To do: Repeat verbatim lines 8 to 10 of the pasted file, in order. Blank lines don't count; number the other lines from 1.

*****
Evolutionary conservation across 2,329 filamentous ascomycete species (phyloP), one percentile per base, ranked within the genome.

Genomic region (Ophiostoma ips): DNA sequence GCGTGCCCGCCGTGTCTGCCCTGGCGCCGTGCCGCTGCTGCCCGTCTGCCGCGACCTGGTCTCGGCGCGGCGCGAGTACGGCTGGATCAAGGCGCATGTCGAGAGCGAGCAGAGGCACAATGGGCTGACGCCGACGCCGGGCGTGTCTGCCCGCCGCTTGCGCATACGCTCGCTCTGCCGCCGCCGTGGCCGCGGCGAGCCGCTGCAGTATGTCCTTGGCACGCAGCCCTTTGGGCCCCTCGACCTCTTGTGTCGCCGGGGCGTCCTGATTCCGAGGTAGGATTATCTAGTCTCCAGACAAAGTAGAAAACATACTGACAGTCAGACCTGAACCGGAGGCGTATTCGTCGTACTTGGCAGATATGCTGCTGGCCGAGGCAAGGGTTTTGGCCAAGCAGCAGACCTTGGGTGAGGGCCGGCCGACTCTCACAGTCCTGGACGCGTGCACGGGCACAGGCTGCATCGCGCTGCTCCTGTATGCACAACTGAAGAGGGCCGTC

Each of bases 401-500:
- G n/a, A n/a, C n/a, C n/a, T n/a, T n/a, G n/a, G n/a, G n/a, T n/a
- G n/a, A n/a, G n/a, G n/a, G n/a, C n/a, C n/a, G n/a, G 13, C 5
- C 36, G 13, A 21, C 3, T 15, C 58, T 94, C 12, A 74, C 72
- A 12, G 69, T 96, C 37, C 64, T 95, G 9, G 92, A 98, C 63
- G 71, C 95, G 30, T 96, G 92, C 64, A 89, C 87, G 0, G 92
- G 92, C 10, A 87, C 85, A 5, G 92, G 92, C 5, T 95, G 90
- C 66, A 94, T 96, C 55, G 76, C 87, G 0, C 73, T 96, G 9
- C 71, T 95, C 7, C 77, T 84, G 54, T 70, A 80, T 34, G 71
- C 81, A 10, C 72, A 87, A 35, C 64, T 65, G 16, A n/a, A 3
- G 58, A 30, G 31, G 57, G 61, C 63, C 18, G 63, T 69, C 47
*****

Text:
- G 71, C 95, G 30, T 96, G 92, C 64, A 89, C 87, G 0, G 92
- G 92, C 10, A 87, C 85, A 5, G 92, G 92, C 5, T 95, G 90
- C 66, A 94, T 96, C 55, G 76, C 87, G 0, C 73, T 96, G 9